A study was conducted by the Times Higher Education, a British magazine, to determine the top world universities. According to the rankings, the top ten world universities include in alphabetical order: California Institute of Technology, Harvard University, Imperial College London, Massachusetts Institute of Technology, Princeton University, Stanford University, University of California Berkeley, University of Cambridge, University of Oxford, and Yale University. Similarly, a study was also undertaken by Quacquarelli Symonds, a company that specializes in education, to find out what universities are at the precipice of quality in terms of higher education based on a number of criteria. Again, the previously enumerated universities ranked among the best around the world. Many other similar studies abound but their conclusions are notably similar to what the two previous studies have arrived at.
It is understandable why these top world universities are considered the best by many students and academics alike: their continued pursuit for superiority in overall quality of education knows no bounds despite economic adversities and public scrutiny. For example, Harvard University, known for its vast wealth and prestige, has lost approximately a quarter of its annual financial endowment. This is a significant development since an academic institution’s financial endowment allows it to stay afloat and operational. This is more so true for private institutions like Harvard as well as others like Princeton University and Yale University. On the other hand, public universities like the University of California Berkeley who receive their endowments through partial or full funding from the state or local governments have also suffered from massive budget cuts. Due to a decrease in politician and student support in recent years but have not wavered in their struggle to provide their students with the top-notch education.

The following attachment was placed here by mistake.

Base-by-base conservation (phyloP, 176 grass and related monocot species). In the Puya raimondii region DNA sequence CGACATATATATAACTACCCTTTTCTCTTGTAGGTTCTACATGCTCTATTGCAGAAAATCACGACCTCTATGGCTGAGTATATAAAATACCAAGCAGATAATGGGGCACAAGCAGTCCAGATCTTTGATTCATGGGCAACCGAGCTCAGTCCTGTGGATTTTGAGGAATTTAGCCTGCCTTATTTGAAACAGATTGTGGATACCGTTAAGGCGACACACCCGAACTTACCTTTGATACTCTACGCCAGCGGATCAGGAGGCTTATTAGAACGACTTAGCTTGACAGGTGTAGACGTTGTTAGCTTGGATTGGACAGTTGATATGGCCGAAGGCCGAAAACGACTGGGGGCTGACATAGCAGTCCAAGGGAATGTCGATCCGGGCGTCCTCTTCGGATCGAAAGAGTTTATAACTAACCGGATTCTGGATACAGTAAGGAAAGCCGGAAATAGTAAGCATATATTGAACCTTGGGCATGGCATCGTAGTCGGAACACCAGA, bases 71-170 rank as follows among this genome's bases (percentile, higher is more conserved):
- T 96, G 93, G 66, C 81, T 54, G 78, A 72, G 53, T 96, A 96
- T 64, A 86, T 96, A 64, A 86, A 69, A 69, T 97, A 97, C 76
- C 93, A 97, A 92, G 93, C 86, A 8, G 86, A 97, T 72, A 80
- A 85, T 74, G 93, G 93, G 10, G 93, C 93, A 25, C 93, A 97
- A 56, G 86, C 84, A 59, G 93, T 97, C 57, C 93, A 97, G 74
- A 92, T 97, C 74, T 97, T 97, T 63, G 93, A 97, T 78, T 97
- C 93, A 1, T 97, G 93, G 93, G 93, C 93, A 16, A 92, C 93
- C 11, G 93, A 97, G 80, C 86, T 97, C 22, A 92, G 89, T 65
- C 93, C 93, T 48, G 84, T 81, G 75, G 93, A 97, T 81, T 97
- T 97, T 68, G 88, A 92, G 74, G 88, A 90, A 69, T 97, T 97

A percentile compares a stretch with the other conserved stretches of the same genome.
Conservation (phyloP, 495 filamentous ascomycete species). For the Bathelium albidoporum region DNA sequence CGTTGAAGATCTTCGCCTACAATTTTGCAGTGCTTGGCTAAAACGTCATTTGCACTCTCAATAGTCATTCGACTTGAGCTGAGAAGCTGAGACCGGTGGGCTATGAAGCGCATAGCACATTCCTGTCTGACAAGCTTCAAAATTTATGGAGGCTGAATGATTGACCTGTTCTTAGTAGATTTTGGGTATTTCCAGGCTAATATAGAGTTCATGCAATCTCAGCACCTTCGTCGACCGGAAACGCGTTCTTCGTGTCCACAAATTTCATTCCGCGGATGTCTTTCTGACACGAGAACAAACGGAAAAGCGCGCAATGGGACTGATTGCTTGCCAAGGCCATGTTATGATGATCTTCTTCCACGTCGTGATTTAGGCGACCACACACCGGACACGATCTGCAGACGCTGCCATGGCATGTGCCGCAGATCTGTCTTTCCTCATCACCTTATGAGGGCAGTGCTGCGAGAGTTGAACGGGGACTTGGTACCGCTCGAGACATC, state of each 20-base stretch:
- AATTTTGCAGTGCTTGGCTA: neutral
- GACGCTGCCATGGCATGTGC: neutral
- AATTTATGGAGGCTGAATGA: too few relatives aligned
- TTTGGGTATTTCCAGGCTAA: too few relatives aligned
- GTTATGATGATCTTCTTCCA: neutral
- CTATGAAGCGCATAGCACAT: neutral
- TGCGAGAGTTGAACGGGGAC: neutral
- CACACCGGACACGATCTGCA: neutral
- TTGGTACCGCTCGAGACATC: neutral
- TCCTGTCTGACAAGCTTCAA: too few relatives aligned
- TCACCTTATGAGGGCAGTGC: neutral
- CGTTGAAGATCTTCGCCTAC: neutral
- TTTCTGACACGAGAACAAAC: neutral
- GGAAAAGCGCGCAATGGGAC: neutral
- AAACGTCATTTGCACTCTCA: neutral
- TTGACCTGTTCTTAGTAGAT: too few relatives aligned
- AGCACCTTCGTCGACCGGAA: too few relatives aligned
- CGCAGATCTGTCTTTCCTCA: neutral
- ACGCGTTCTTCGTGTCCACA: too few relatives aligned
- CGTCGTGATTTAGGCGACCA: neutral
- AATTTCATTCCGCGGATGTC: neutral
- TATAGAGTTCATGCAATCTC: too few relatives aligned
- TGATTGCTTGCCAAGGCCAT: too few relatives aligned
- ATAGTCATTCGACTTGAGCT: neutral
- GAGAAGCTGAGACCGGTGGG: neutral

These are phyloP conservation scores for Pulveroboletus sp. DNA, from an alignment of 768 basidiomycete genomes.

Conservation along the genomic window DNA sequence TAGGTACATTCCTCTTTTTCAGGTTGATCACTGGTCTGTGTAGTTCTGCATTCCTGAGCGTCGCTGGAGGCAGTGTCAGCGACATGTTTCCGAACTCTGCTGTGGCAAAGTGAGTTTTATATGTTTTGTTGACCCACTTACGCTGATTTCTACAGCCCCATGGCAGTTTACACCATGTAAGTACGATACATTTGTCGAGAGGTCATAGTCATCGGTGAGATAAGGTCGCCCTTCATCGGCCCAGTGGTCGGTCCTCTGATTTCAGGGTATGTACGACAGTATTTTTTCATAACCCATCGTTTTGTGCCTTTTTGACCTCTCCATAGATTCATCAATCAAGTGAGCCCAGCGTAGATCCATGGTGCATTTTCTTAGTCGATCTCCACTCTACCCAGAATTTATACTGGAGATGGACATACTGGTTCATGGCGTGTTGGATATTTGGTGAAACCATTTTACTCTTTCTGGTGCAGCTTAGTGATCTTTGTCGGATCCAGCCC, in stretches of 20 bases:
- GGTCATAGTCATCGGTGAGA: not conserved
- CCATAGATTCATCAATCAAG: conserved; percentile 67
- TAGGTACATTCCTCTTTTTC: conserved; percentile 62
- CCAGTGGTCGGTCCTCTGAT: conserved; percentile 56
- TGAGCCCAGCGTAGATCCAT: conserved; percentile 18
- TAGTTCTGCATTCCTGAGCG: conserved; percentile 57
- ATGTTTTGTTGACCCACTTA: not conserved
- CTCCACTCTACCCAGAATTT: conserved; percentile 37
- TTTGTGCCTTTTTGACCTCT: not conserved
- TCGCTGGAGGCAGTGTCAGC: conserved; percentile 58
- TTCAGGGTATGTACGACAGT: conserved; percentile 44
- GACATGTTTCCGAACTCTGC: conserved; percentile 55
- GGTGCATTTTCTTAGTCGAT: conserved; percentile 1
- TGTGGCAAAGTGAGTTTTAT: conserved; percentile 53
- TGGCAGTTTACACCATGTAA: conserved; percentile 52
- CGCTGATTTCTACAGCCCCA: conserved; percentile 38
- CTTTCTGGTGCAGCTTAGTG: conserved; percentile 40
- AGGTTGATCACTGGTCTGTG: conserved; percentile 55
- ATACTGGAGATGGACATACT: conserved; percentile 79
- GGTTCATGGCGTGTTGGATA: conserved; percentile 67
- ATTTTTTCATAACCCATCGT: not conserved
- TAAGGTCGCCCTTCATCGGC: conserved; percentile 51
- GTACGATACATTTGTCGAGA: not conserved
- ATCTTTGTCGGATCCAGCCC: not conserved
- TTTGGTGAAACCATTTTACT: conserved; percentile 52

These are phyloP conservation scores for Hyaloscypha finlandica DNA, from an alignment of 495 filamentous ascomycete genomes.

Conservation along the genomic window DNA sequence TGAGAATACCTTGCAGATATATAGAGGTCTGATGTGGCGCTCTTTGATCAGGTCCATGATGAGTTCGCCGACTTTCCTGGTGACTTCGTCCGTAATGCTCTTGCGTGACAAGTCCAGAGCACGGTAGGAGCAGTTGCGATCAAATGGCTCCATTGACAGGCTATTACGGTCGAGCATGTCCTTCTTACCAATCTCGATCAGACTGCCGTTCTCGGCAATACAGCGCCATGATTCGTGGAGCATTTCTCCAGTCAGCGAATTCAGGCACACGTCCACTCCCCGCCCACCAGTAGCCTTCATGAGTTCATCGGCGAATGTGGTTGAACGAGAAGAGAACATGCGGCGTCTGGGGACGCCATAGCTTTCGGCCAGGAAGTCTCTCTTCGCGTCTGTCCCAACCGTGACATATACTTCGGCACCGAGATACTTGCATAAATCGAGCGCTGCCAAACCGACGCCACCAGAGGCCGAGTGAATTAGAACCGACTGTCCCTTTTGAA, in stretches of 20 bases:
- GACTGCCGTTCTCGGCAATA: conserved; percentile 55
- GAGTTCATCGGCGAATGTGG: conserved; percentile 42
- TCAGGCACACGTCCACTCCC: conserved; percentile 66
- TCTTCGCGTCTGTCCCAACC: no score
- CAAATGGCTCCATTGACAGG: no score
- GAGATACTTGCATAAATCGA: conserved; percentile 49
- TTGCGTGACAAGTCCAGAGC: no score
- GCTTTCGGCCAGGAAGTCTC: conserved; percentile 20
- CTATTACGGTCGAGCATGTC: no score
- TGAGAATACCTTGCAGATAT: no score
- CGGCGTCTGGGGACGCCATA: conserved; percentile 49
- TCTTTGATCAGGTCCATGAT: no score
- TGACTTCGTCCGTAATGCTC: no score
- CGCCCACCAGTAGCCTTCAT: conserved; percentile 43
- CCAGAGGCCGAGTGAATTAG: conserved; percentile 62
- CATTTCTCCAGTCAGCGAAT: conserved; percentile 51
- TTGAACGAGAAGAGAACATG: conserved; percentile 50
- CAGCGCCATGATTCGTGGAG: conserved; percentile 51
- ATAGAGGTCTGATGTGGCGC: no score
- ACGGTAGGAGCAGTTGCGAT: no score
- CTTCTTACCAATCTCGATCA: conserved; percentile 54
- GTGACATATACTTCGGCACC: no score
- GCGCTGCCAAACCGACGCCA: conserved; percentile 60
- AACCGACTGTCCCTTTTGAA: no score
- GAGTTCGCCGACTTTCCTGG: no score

A point of interest as to how these world universities have managed to stay ahead of their competition is how they concentrate and specialize on fields different from the rest. For example, the California Institute of Technology and Massachusetts Institute of Technology both focus on science and engineering education while other universities such as Princeton University, Yale University, and the University of Oxford boasts a wide array and depth of courses. Another point of interest is their focus on limiting the number of admissions they have each year. This led to an increase in the output of high-quality graduates such as many Nobel prize winners and world leaders among them. Take for example Yale University, which is known for having a record-low admission rate of 3 out of 40 possible applicants. Other universities in this list have the same policy albeit not as significantly low as that of Yale. Lastly, these world universities also take the ratio of students to overseeing academics very seriously, with some only having a ratio of 5:1, which allows the administration to properly educate their undergraduate and graduate students according to what is best for them and their chosen career in the future.
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While there are other criteria that these world universities rank best at such as prestige and reputation, without a doubt, these universities will continue to outshine the rest of their peers with their unending quest for excellence in higher education.